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Top 5 Ancient Trading Routes

By shivam → Saturday, 4 February 2017
Trade has always been requiring transportation facilities to deliver the goods across various places . Various commodities which are not available at a place and are in abundance at another , if such two places are connected somehow , it can be beneficial to both of them . This was the idea which lead to the development of various trade routes across the world . Here is the list of top 5 routes which shaped the world in some sense or the other :-


1)SILK ROUTE 


Now , everyone of us would have heard about this route ,which links major ancient civilizations of China and the Roman Empire . Silk was transported from China to the Roman empire starting in the first century BCE, in exchange for wool, silver, and gold coming from Europe. Not only trade but the Silk Road also became a vital route for the spread of knowledge, technology, religion, and the arts, with many trading centers along the route—such as Samarkand in modern-day Uzbekistan—also becoming important centers of intellectual exchange . The Silk Road originated in Xi’an in China and travelled alongside the Great Wall of China before crossing the Pamir Mountains into Afghanistan and on to the Levant, where goods were loaded on to ships destined for Mediterranean ports. It was rare for tradespeople to travel the full 4000 miles, and so most plied their trade on only sections of the route. As the Roman Empire crumbled in the fourth century CE, the Silk Road became unsafe and fell out of use until the 13th century, when it was revived under the Mongols. Italian explorer Marco Polo followed the Silk Road during the 13th century, becoming one of the first Europeans to visit China. But the famous route may have spread more than trade and cross-cultural links—some scientists think it was merchants traveling along the route who spread the plague bacteria which caused the Black Death.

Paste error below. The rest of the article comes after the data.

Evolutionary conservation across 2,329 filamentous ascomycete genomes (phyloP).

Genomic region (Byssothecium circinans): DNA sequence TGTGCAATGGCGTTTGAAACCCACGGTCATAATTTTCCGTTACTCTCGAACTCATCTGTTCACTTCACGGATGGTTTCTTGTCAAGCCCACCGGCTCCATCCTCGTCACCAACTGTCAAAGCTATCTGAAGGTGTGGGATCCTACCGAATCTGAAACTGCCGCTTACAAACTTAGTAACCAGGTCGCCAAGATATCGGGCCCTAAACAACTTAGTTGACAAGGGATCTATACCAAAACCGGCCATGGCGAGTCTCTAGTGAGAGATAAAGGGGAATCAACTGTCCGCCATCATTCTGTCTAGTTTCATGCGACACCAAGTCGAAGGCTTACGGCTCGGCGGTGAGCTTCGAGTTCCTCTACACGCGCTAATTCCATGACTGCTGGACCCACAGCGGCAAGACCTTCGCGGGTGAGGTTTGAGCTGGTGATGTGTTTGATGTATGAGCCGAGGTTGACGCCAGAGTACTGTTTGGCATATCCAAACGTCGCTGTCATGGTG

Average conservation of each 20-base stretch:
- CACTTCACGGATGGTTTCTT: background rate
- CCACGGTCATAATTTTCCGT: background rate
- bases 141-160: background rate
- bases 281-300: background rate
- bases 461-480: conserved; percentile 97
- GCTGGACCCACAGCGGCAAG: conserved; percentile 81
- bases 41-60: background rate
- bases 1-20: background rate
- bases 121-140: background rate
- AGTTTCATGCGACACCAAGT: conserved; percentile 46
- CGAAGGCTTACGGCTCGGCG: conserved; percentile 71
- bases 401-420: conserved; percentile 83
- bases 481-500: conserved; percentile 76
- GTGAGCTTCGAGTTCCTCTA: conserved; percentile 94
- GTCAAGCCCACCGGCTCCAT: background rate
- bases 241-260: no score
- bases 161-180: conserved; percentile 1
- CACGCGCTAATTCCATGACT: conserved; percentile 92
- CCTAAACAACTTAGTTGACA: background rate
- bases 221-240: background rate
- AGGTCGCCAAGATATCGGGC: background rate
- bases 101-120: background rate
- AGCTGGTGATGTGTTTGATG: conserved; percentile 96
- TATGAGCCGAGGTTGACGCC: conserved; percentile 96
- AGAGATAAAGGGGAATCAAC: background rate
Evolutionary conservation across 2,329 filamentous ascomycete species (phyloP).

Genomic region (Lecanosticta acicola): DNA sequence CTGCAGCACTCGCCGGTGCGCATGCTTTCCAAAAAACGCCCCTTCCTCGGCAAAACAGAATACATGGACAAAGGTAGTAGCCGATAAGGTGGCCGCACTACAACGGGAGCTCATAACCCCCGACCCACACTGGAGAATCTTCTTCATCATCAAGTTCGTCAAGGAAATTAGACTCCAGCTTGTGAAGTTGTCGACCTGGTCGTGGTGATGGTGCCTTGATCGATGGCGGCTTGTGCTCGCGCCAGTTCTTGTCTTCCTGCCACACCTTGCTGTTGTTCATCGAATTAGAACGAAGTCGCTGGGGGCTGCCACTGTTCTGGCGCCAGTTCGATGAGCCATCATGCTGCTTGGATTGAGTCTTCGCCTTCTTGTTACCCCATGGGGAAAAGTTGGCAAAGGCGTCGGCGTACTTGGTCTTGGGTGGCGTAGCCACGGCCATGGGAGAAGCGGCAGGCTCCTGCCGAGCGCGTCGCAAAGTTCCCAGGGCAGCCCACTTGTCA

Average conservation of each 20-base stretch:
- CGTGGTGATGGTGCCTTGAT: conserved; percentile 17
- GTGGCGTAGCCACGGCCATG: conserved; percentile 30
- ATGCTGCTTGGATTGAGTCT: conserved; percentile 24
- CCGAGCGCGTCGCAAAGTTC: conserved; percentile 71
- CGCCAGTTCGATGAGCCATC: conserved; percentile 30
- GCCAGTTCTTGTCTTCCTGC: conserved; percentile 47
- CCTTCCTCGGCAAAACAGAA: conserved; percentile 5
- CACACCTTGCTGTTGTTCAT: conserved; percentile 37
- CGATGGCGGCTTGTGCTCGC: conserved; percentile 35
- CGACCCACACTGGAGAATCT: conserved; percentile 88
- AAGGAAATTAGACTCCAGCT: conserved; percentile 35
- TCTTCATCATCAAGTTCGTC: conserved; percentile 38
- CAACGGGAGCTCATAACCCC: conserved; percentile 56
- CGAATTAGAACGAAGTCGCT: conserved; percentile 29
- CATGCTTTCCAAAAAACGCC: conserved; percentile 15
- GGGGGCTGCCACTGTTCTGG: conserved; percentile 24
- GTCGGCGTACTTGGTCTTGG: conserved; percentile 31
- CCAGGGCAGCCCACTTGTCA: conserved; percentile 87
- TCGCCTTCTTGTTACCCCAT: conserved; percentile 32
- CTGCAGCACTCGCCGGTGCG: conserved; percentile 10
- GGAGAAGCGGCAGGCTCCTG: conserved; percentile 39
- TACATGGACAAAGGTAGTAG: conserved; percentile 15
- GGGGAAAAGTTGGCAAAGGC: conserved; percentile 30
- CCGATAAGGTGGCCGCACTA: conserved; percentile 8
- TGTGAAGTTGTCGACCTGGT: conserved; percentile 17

2)SPICE ROUTE


The spice route refers to the trade between historical civilizations in Asia, Northeast Africa and Europe . Spices such as cinnamon, cassia, cardamom, ginger, pepper, and turmeric were known and used in antiquity for commerce in the Eastern World . These spices found their way into the Middle East  . Early writings and stone age carvings of neolithic age obtained indicates that India's southwest coastal port Muziris, in Kerala, had established itself as a major spice trade centre from as early as 3000 B.C, which marked the beginning of the spice trade. Kerala, referred to as the land of spices or as the "Spice Garden of India", was the place traders and explorers wanted to reach, including Christopher Columbus, Vasco da Gama, and others .
Unlike most of the other trade routes in this list, the Spice Routes were maritime routes linking the East to the West. Pepper, cloves, cinnamon, and nutmeg were all hugely sought-after commodities in Europe, but before the 15th century access to trade with the East was controlled by North African and Arab middlemen, making such spices extremely costly and rare. With the dawning of the Age of Exploration (15th to 17th centuries), as new navigation technology made sailing long distances possible, Europeans took to the seas to forge direct trading relationships with Indonesia, China, and Japan . The Dutch and English especially profited from the control of the spice trade in the East Indies—modern-day Indonesia, especially the area known as the Moluccas, or Spice Islands, which were the only source of nutmeg and cloves at that time. Wars were fought, lands colonized, and fortunes made on the back of the spice trade, making this trade route one of the most significant in terms of globalization.